Energy and environment ministers from around the world were locked in hard bargaining yesterday, racing against a deadline set by the chairman of talks on bringing a 1997 anti-global warming treaty into force.
The Moroccan Environment Minister, Mr Mohamed El Yazghi, said the conference would finish its work today. "It's desirable that it should end in success," he said.
A total of 164 countries have gathered in Marrakesh for two weeks of UN-sponsored talks to agree on the detailed rulebook that will govern the working of the so-called Kyoto Protocol.
Signed in Japan four years ago, it is the first international treaty to set binding limits on countries' emissions of greenhouse gases, such as carbon dioxide, blamed for heating up the Earth and wreaking havoc on the environment.
The treaty, which requires industrialised countries to cut emissions by an average of five per cent by 2012, survived the withdrawal of the world's biggest emitter, the United States, in March, but has yet to enter into force as the remaining countries squabble over the legal fine print. Despite an apparent breakthrough earlier in the week on ensuring countries meet their pollution reduction targets under the Kyoto Protocol, the EU's chief at the talks said "the negotiations on the difficult points haven't yet begun".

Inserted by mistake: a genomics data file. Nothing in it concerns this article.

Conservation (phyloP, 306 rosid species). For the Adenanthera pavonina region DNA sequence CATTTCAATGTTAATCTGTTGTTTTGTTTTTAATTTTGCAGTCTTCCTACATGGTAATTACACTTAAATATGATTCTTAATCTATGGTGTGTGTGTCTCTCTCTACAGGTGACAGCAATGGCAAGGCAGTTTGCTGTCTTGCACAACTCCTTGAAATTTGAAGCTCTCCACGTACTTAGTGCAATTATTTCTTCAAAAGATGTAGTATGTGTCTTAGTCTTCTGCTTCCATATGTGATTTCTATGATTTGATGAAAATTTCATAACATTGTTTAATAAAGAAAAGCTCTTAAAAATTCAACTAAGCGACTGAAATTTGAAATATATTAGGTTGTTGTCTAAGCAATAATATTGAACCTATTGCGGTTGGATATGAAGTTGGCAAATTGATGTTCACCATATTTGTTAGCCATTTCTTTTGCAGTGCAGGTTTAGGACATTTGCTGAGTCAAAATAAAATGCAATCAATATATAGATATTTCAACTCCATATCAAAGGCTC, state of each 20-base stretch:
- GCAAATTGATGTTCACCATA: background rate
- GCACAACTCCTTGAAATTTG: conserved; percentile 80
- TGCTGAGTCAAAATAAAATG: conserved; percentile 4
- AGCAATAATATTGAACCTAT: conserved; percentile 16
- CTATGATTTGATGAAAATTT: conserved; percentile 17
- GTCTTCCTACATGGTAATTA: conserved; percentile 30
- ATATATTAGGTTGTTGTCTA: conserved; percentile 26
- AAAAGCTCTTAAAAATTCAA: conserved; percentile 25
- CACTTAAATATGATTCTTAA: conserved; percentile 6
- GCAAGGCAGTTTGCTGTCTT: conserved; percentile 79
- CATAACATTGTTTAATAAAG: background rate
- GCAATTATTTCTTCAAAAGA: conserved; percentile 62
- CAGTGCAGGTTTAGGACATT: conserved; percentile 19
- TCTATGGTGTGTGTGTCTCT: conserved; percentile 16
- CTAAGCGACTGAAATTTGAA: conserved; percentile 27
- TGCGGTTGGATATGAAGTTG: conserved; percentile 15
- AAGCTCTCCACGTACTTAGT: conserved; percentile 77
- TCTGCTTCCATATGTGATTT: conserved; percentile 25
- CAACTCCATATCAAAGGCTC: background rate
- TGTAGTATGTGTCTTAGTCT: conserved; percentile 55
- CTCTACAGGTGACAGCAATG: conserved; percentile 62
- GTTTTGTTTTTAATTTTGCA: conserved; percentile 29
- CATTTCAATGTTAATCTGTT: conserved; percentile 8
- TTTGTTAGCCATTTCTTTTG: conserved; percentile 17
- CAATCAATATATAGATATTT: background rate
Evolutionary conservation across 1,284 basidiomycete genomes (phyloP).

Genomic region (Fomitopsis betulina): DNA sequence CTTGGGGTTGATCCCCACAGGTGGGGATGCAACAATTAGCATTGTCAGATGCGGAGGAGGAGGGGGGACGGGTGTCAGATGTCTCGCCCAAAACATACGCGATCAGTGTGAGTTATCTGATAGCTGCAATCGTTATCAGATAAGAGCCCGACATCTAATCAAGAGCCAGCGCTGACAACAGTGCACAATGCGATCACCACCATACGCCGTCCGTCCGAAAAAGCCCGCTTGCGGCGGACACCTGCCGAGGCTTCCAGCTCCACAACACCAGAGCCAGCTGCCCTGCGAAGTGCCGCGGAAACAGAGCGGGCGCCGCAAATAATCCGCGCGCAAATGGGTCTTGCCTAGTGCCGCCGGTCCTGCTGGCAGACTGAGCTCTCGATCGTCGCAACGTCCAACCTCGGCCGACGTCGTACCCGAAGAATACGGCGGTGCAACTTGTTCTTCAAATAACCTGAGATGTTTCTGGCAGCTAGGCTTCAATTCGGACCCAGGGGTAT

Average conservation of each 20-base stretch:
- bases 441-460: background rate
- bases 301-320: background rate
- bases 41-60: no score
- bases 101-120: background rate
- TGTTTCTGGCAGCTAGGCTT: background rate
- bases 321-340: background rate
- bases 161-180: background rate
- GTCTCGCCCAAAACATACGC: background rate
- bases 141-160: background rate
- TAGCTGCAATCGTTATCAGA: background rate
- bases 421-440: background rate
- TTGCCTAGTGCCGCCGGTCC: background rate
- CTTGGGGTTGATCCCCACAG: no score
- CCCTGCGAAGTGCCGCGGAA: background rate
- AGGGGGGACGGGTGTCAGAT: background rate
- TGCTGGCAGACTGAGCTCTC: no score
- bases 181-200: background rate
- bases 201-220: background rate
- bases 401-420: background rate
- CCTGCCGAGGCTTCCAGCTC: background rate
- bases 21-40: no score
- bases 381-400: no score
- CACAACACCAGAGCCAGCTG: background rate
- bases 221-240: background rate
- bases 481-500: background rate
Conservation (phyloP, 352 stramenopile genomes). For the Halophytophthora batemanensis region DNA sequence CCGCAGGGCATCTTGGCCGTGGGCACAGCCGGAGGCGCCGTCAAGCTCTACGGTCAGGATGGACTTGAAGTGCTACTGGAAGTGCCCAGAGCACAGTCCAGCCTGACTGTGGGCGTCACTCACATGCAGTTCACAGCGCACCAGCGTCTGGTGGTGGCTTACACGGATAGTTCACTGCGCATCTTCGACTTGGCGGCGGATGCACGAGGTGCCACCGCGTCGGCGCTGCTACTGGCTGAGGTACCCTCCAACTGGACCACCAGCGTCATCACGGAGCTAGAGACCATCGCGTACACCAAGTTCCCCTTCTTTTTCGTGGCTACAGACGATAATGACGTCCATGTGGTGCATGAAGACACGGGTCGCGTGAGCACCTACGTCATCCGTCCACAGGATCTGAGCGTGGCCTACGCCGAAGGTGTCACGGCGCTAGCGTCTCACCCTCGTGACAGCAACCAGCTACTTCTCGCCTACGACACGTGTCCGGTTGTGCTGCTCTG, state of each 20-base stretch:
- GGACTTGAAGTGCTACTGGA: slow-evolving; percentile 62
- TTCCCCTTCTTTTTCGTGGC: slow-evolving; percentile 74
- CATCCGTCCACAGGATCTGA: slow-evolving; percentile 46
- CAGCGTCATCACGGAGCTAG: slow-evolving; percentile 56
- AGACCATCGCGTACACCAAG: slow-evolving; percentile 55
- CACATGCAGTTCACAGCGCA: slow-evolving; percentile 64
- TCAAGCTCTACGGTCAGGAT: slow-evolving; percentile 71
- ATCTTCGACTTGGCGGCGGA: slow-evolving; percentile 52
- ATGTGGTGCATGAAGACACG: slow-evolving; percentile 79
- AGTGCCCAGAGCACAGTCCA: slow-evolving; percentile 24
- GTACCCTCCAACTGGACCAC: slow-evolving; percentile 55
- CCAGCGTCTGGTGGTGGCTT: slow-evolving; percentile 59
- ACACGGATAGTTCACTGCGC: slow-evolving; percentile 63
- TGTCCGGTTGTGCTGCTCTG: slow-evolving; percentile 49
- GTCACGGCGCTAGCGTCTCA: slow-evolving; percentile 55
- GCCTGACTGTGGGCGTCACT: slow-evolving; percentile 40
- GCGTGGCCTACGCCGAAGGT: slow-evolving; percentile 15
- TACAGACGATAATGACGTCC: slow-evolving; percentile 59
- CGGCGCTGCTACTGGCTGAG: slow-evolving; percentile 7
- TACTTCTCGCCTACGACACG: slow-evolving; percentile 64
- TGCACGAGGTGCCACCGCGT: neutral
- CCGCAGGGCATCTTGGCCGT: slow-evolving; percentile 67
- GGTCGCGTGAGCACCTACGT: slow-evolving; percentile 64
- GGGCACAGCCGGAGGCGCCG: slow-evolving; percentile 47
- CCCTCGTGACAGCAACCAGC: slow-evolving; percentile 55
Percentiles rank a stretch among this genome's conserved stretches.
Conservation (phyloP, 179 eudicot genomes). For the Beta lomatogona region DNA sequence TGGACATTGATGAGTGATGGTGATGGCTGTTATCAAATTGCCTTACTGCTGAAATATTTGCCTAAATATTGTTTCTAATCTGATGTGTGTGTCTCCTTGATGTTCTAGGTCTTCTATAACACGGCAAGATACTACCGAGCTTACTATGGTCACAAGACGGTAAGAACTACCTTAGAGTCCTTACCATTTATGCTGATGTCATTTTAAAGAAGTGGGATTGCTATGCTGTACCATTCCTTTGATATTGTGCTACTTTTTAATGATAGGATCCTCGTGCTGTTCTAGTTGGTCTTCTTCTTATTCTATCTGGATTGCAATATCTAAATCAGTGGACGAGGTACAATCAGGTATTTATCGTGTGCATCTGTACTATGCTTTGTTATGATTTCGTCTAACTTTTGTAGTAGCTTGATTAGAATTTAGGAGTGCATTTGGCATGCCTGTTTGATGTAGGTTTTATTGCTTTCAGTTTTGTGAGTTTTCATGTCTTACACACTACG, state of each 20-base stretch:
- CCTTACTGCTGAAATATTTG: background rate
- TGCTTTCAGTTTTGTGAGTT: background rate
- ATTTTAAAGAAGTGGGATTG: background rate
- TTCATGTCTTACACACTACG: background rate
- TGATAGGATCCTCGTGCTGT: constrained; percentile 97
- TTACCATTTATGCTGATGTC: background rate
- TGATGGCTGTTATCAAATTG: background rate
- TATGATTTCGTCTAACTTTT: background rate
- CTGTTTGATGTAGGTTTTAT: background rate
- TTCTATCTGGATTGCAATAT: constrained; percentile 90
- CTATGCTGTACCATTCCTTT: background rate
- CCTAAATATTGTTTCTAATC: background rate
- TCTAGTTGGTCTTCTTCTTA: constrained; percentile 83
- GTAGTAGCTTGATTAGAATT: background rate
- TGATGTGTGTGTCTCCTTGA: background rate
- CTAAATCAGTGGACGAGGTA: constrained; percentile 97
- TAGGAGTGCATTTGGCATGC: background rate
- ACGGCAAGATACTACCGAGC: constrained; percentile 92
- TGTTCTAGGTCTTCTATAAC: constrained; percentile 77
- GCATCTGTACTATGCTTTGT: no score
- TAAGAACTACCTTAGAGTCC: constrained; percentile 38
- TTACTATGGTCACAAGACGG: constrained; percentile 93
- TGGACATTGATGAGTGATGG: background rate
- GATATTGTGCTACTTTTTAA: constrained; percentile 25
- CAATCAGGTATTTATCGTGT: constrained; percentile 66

Mr Olivier Deleuze, who is also Belgium's Energy Minister, said everything was left to play for before the end of the meeting. "I am not optimistic. I am not pessimistic. I am here to negotiate. I am here to be tough. The Marrakesh summit is one more in a series of tough negotiations," he said.
One of the thorniest issues - agreeing on what sanctions to impose on a country failing to make required pollution cuts - was settled in principle by government officials on Tuesday.
But nothing will be legally agreed until a formal sitting of all parties planned for today. And delegates said the tentative agreement on compliance could fall apart because of linkages with other issues yet to be solved.
One of these is Russia's demand for an increase in the amount of emissions reductions it is allowed to offset by counting the carbon stored in its trees and farmlands, a figure set out in a deal made in Bonn in July. The EU has repeatedly said it will not renegotiate the Bonn agreement as it could open a "Pandora's box" of demands for renegotiation by other countries.